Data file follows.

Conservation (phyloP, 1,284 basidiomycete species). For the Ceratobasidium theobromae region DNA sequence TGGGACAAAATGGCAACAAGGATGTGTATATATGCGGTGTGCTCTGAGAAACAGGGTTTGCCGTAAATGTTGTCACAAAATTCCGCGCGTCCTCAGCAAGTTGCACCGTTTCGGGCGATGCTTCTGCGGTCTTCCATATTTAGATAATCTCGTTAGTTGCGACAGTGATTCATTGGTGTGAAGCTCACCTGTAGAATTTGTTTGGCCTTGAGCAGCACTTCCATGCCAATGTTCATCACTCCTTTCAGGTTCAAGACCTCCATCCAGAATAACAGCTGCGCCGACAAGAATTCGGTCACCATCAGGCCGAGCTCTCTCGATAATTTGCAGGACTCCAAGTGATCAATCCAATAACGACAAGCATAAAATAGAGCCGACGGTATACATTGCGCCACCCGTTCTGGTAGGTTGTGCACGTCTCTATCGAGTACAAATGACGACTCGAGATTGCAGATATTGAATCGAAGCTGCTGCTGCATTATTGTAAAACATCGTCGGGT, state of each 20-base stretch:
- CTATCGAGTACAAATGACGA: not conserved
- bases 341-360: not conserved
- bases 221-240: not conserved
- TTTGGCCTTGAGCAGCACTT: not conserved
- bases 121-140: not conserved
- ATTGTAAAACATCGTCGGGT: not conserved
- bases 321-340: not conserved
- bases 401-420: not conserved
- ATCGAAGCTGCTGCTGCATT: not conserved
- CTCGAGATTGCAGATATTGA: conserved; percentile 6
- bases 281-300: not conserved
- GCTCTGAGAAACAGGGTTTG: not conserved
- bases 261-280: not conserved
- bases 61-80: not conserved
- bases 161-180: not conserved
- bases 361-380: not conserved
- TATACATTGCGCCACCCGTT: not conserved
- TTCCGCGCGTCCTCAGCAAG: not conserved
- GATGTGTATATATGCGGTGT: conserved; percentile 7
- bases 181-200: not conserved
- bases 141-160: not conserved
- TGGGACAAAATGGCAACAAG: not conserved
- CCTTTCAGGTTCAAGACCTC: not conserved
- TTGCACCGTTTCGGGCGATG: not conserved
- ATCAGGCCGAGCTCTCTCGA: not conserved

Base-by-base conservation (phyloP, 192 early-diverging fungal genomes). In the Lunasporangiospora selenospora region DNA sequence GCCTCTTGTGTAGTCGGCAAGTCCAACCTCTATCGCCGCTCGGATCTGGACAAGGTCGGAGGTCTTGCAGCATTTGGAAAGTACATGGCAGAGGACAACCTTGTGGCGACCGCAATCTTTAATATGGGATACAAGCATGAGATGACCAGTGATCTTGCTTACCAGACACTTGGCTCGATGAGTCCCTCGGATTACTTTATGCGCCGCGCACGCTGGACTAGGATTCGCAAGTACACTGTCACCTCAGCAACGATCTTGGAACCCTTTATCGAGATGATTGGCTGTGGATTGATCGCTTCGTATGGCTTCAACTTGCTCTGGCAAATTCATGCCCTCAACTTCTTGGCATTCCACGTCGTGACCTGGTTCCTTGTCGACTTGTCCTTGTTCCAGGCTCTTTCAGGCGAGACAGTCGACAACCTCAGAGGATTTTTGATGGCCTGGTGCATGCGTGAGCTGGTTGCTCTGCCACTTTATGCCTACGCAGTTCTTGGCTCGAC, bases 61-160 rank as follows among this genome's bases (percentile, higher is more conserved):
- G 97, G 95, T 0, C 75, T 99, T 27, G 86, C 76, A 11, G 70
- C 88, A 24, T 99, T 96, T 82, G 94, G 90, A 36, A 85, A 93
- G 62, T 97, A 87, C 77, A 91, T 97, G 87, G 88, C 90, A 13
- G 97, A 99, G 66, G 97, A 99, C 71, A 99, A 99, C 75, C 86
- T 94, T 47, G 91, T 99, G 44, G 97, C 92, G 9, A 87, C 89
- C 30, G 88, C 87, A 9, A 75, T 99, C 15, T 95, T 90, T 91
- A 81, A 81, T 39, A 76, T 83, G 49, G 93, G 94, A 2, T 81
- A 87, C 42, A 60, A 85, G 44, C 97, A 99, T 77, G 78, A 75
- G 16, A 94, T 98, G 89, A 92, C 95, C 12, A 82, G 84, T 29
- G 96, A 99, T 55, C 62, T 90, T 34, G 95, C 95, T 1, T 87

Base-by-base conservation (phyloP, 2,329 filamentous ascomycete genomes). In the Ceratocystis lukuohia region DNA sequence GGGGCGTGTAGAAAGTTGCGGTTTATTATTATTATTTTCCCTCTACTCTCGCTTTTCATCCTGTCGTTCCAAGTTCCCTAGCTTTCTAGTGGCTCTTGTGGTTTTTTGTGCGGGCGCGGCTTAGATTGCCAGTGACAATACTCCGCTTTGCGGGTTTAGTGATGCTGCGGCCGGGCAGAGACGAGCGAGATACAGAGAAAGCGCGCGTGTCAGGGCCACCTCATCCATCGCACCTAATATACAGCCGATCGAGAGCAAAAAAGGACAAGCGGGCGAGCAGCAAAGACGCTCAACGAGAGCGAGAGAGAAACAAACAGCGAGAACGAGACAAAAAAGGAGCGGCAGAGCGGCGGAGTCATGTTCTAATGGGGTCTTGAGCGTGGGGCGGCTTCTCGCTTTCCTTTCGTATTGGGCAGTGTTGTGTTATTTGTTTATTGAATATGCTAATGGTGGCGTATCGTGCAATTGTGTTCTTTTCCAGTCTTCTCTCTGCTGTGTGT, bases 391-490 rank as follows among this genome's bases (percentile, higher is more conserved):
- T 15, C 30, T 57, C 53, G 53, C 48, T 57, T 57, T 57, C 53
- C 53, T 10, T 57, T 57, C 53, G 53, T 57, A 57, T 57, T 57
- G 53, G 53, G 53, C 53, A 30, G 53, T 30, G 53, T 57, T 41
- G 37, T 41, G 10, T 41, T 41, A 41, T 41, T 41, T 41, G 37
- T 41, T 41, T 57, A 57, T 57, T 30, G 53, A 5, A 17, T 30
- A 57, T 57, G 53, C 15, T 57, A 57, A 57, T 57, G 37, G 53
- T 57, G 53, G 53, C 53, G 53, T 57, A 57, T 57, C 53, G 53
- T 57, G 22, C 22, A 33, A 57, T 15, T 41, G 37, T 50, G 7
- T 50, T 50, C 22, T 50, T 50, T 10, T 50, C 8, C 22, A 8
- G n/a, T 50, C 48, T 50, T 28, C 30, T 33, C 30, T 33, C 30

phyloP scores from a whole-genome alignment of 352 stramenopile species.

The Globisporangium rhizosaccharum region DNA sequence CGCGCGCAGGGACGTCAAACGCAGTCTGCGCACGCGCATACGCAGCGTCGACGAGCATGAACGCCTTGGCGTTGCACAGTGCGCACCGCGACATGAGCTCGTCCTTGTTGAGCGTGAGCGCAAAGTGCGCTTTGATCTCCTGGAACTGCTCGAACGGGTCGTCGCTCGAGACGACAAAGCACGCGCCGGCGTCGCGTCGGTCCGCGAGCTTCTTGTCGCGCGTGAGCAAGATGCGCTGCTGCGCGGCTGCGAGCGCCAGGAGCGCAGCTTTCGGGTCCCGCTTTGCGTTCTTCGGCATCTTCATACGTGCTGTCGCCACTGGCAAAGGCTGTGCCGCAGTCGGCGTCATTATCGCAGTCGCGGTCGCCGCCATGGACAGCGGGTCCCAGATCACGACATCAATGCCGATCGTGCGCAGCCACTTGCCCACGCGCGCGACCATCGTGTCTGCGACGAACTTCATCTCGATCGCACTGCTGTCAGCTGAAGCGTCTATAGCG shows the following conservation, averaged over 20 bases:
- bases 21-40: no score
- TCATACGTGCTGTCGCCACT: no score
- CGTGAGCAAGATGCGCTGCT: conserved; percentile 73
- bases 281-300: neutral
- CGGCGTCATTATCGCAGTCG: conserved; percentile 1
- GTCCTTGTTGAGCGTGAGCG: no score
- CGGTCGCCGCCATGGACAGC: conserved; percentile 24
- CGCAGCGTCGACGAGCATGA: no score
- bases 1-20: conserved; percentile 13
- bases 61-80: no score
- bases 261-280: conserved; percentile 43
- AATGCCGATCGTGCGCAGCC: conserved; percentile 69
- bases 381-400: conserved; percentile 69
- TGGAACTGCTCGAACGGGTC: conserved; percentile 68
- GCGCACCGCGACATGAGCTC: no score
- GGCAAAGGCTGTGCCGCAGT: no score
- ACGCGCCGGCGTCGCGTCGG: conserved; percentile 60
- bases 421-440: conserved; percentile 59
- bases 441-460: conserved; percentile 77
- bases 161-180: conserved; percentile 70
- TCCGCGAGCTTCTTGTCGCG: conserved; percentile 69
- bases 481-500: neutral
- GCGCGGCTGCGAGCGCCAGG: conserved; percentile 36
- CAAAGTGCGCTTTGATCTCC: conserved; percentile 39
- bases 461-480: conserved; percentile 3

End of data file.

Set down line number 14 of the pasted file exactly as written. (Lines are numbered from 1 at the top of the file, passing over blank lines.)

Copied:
- bases 261-280: not conserved